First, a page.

Ex) Article Title, Author, Keywords
Abstract : The ﬁrst steam engine, the Aeolipile, was powered by action–reaction and rotational forces. This study presented the Aeolipile model experiments ‘Spinning water bottle’ and ‘Spinning straw’ to gifted science students and instructed them to generate corresponding explanatory models. Results showed that the gifted students most commonly provided explanatory models that explain the spinning phenomenon based on the concept of action–reaction. Additionally, the most common groups included students who either maintained a level 3 model that correctly explained the rotational phenomenon based on the law of action and reaction or progressed to a level 4 model that discusses the rotational phenomenon based on the law of action and reaction and rotational force. This ﬁnding conﬁrms that science-gifted students can generate explanatory models for the Aeolipile model based on their comprehension of the law of action and reaction. Moreover, the generation of explanatory models for the ‘Spinning straw’ experiment can aid science-gifted students in comprehending and expressing rotational forces.
Abstract : The nonlinear evolution of large scale structures (LSSs) can disclose key cosmological information for understanding the physics beyond the standard model. In recent years, the use of deep neural networks in the direct extraction of cosmological information from LSS maps has gained increasing attention among research community. As the evolution of LSSs is governed by a growth factor that depends on contents of the universe combined with nonlinear eﬀects, if neural networks can capture correlations at various epochs, then precision measurements of cosmological parameters can be improved. In this paper, we perform N-body simulations and demonstrate that image-based transformer networks conﬁgured for time-series data can be enhanced for the accurate extraction of Ωm and σ8 parameters.
Abstract : In this study, we explore the spectral discrimination of fluorescence images of liquid scintillators acquired by complementary metal oxide semiconductor (CMOS) image sensors using the discriminative ability of deep convolutional neural networks without requiring any special effort. With the continuous advancement of semiconductor fab-processing technology, the processing technology of optical elements in image sensors has also advanced. However, there exists a trade-off between the pixel size of an image sensor, signal noise ratio, and high color reproduction. Furthermore, commercial CMOS image sensor manufacturers typically do not provide users with spectral response data for their CMOS sensors. To address these challenges, we generated training images using a light-emitting diode module programmable on a single-board computer and demonstrated the feasibility of inferring the spectral response backward from the discriminant values of a deep convolutional neural network. Building on the previous study and considering the operational characteristics of neutrino experiments, we evaluated the feasibility of employing a deep convolutional neural network for monitoring the attenuation distance and spectral response of light in a liquid scintillator through supervised learning. In future, we aim to optimize transformer implantation that is efficient with limited required computational resources for the characteristics of the Internet of Things.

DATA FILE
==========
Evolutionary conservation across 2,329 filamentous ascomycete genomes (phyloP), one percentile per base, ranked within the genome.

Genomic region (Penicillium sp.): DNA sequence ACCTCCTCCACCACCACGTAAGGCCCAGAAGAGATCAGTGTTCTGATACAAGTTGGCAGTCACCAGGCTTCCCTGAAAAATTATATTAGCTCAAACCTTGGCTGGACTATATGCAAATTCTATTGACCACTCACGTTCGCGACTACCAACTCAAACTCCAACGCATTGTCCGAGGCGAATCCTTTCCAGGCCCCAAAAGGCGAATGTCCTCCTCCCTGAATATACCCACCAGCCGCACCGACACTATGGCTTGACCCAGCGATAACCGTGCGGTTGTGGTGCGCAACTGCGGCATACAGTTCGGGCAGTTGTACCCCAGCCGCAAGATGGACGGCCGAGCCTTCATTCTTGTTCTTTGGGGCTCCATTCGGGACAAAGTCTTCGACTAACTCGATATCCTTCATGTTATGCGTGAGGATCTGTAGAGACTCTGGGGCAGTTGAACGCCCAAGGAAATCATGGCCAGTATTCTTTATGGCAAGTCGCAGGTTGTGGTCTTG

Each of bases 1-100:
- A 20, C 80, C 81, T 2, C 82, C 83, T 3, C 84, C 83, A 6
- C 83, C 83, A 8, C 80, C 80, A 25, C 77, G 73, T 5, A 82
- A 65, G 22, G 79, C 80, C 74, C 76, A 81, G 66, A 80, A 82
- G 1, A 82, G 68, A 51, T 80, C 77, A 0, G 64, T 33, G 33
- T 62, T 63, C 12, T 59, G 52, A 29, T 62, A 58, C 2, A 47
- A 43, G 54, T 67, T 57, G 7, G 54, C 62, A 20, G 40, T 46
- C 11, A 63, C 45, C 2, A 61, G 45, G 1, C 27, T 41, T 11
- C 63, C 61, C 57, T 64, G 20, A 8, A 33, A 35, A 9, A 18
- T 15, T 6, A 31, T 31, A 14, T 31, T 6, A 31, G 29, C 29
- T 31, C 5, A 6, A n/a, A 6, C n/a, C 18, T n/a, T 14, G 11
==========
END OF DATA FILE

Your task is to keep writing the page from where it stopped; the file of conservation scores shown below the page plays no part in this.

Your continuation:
Abstract : The optical properties of white light-emitting diodes (LEDs) with a yellow phosphor plate and a red quantum dot film applied sequentially on top of a blue LED chip were investigated as a function of phosphor thickness, quantum dot concentration, and the presence or absence of the microprism film. It was found that an excessively thick yellow phosphor plate leads to an increased absorption of the blue LED, resulting in a higher proportion of yellow light and deviation from the Planckian locus. This deviation arises due to the absence of long-wavelength red component in the emitting spectrum of yellow phosphor plates. Particularly, the application of one-dimensional microprism film to the quantum dot film demonstrates notable enhancement. The reflection at the prism interface facilitates the reciprocating motion of light within the vertical cavity formed by the prism film and the bottom reflector. This phenomenon considerably increases the color conversion efficiency of the red quantum dot film, resulting in improved on-axis brightness and color rendering index. This study provides insights into improving the color rendering performance of lighting with remote color-changing components.
Abstract : The structure of physics education research papers was explored by analyzing and comparing empirical research papers from academic fields closely related to physics education research. A total of 100 papers were studied, including 20 studies each in physics, chemistry, education, and psychology, all of which were recently published in Korean journals. According to the results, IM[RD]C for physics and chemistry, ILMR[DC] for education, and IMRD for psychology were the most common. However, structural patterns in physics education were found to be diverse. Moreover, titles such as “Conclusions and suggestions” toward the end of the paper was identified as a characteristic trait of physics education papers as it was rarely observed in other fields. As in education, tables were used more often than pictures and the characteristics of natural and social science research articles appeared complex in physics education papers. Furthermore, some characteristics were unique to physics education papers.
Geun Taek YU, Geun Hyeong PARK, Eun Been LEE, Min Hyuk PARK*
New Phys.: Sae Mulli 2021; 71(11): 890-900
Aekyung Shin, Donggeul Hyun, Jeongwoo Park
New Phys.: Sae Mulli 2023; 73(1): 37-43
Chang Won AHN, Jin San CHOI, Muhammad SHEERAZ, Hwan Min KIM, Ill Won KIM, Tae Heon KIM*
New Phys.: Sae Mulli 2021; 71(12): 991-1003